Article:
Sowerby, a former Racing Queensland board member, said this race was viewed as an excellent opportunity to secure enough prizemoney to help qualify her for bigger races in the south over the next few months.
"It was a good tenacious win, there's a lot to come from her, she's quite new," Toby Edmonds said.
"We haven't got to the bottom of her. We drew awkward and were happy to educate her. She did the rest and with a chequered passage too."
Jockey Ryan Maloney said he believed Queen Kay would be better as a three-year-old.
"The second horse was entitled to win. I had to come from behind it and it was a really good effort to get her down," he said.
Smart 'N' Sexy is just outside the top 16 qualifiers for the 2YO Classic and now needs a few above her to go by the wayside if she is to gain a start.
Edmonds said if she did run, he would use blinkers on her.
EVANS HAS THE TIME OF HIS LIFE ON CLOCKWISE
Nathan Evans snared the biggest win of his riding career as Clockwise made up for her narrow defeat in last month's $125,000 Provincial Trial to land a race worth twice as much at the Gold Coast.
The $250,000 Magic Millions Country Cup switched from MM day to Saturday this year and Evans gave Clockwise every chance off her inside gate to wear down the well-backed Secret Spirit ($6).
The $2.25 favourite The Pines was slow away, settled fourth-last in the run and was out of play from that point, before running on at the end to finish fourth.
Trainer Tony Webb was pleased to have been able to provide Evans with a highlight moment in his career.
"I stuck with him. They're there every morning to ride trackwork and if you don't put them on you're a bit of a shit," he said.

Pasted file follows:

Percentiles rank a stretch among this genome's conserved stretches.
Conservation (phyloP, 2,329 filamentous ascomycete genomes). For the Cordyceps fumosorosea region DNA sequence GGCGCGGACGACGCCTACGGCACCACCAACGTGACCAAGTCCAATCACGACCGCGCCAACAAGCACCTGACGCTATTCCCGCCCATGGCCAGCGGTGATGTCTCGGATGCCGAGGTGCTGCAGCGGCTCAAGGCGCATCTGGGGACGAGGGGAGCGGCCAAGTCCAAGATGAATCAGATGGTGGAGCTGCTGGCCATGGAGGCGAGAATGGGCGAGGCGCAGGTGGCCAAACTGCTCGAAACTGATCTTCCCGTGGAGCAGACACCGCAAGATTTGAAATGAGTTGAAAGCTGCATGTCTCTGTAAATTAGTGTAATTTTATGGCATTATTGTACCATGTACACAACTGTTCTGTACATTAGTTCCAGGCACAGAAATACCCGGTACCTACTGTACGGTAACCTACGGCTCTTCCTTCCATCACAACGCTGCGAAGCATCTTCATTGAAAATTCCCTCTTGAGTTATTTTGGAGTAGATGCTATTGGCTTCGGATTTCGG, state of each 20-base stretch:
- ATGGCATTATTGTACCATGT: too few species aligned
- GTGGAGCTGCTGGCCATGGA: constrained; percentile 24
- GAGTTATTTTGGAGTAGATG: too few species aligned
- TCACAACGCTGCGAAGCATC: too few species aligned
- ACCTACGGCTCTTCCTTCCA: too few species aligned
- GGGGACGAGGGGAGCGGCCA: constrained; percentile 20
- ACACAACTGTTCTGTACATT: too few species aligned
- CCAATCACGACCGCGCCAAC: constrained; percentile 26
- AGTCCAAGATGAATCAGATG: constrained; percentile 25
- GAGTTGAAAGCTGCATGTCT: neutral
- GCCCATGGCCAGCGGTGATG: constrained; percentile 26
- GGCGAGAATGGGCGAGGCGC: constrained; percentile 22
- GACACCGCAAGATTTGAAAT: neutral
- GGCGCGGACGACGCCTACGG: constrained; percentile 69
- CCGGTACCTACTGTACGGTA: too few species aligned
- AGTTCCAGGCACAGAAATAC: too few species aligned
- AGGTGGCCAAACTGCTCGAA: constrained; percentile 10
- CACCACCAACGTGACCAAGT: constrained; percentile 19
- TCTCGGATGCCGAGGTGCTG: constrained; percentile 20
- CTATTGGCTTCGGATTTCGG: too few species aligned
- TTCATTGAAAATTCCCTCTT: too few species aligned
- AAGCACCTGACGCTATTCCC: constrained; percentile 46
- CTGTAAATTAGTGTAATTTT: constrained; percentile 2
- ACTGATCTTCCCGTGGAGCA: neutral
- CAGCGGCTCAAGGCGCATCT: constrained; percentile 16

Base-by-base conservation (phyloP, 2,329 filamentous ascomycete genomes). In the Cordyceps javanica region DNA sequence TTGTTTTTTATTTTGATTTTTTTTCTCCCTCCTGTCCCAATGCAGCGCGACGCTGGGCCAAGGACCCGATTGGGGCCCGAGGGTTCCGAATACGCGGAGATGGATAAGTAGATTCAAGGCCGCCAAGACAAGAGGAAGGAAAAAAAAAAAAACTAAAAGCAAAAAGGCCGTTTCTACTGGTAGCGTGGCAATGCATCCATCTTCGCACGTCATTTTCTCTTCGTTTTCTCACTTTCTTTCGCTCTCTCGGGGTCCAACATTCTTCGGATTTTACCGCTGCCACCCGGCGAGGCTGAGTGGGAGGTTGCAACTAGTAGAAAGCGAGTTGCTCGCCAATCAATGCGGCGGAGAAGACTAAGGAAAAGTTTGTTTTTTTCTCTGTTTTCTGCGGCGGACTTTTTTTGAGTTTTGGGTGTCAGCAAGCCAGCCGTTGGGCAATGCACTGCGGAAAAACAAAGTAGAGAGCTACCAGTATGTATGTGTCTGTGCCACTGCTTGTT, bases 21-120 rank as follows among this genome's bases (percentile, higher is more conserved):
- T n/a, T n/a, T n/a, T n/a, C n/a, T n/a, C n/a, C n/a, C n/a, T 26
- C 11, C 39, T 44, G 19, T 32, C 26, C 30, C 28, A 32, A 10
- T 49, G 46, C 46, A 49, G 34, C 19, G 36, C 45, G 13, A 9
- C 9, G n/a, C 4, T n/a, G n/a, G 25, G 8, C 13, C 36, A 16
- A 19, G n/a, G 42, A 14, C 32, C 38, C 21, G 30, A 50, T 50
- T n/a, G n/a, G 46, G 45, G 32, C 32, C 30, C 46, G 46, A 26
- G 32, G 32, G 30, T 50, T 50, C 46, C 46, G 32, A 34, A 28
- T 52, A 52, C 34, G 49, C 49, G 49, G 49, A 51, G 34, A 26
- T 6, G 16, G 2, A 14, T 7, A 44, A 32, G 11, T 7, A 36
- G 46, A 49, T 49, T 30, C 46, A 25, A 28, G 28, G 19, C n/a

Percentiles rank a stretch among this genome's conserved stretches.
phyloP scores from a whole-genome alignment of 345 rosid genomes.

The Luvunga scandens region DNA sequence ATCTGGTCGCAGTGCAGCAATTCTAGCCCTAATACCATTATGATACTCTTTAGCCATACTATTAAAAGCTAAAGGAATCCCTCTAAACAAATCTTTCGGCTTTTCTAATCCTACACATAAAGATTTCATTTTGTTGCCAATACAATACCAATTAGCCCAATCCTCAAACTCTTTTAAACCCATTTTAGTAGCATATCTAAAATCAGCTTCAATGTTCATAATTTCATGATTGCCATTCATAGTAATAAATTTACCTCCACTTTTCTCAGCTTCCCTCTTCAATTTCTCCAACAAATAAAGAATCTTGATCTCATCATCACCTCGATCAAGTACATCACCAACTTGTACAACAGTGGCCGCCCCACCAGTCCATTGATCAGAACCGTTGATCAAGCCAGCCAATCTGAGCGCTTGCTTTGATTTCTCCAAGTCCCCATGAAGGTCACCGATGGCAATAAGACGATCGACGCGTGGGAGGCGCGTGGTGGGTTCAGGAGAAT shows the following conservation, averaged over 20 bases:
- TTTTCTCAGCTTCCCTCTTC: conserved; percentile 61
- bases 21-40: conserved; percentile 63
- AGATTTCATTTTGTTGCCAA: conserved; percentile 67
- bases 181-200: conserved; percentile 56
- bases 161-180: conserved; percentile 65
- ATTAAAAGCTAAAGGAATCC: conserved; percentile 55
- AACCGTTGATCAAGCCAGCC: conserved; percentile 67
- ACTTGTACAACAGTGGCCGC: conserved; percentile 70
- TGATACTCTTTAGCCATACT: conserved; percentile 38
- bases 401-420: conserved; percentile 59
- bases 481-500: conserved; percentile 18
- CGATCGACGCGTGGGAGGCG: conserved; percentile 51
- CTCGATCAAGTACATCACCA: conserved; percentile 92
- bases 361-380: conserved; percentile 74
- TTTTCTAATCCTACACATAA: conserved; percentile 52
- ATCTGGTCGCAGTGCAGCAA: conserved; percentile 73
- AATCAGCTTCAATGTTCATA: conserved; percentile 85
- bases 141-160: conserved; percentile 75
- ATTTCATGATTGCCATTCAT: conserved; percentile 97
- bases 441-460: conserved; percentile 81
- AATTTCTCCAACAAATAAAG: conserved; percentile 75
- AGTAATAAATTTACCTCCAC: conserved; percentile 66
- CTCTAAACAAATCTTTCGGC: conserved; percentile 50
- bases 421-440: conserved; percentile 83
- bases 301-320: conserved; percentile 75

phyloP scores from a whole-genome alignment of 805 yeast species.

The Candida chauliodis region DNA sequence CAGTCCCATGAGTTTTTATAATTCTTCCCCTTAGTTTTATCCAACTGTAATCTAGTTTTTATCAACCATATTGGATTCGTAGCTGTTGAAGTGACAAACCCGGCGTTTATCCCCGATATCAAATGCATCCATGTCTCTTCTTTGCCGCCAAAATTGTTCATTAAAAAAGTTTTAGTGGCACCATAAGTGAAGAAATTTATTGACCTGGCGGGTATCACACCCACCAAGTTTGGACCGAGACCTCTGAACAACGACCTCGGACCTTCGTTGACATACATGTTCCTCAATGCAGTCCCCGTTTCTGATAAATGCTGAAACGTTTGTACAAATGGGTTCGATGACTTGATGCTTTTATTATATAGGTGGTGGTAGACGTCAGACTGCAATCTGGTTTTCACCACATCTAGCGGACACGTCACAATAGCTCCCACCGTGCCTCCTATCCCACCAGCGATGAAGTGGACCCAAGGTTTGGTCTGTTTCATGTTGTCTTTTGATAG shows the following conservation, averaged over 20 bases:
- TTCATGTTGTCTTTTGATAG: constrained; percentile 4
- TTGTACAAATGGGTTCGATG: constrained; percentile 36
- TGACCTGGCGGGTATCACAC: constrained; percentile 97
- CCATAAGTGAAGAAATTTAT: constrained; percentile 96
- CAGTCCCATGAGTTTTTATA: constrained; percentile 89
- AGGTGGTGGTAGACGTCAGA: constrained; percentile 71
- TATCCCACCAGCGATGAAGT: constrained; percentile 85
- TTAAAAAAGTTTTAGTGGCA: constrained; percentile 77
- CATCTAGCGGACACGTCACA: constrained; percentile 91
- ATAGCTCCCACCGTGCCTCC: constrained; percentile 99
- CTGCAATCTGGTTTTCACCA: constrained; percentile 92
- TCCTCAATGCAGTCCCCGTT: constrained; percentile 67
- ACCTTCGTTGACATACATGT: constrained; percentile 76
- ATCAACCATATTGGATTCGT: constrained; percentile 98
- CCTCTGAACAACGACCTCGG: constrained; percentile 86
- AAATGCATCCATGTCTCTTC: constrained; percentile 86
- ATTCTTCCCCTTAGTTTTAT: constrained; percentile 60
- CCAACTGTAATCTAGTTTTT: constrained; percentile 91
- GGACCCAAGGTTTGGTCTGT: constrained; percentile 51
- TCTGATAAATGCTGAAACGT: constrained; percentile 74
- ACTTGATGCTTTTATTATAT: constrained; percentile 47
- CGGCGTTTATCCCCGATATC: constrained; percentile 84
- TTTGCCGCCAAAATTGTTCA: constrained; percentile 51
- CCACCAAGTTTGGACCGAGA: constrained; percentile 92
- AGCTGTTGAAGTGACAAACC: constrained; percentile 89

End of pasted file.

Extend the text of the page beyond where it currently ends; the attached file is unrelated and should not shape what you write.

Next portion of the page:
Clockwise just missed behind Love you Lucy at Eagle Farm for Evans, which followed an eye-catching first-up fourth to Boomtown Lass at Doomben.
The mare has finished further back than fourth only once in her past 12 starts, winning four times, the latest three with Evans in the saddle.
"I'm very privileged he did stick with me. He could have put any of the Hugh Bowmans on it. He's a sticker and I love it," Evans said.
"One alley helps a lot and if you've got a horse, a lot of people can do the same.
"This is my biggest win."
GUARD THRIVES IN NEW ENVIRONMENT
A change of environment did the trick for enigmatic sprinter Guard Of Honour, who broke a 609-day losing sequence to land the 900m Open Handicap.
Guard Of Honour won the Bat Out of Hell over the same course in May 2018 with Damian Browne in the saddle, but failed to win at his next 11 starts.
Switched from Kris Lees to Kelly Schweida, Guard Of Honour showed he was liking his new surrounds when he trotted up in a Sunshine Coast barrier trial win last month, before running up to it on Saturday.
"He likes this track. We had given him one trial and he went good, so rather than give him a second trial we decided to run here," Schweida said.
"It looked a good race for him, especially when he drew soft."
Brenton Avdulla told Schweida Guard Of Honour "had a think about it" before having his nose in front at the right time.
"He started to get his head up a bit when he got clear air," Avdulla said.
"He was there to put the race away and he eventually put his head in front."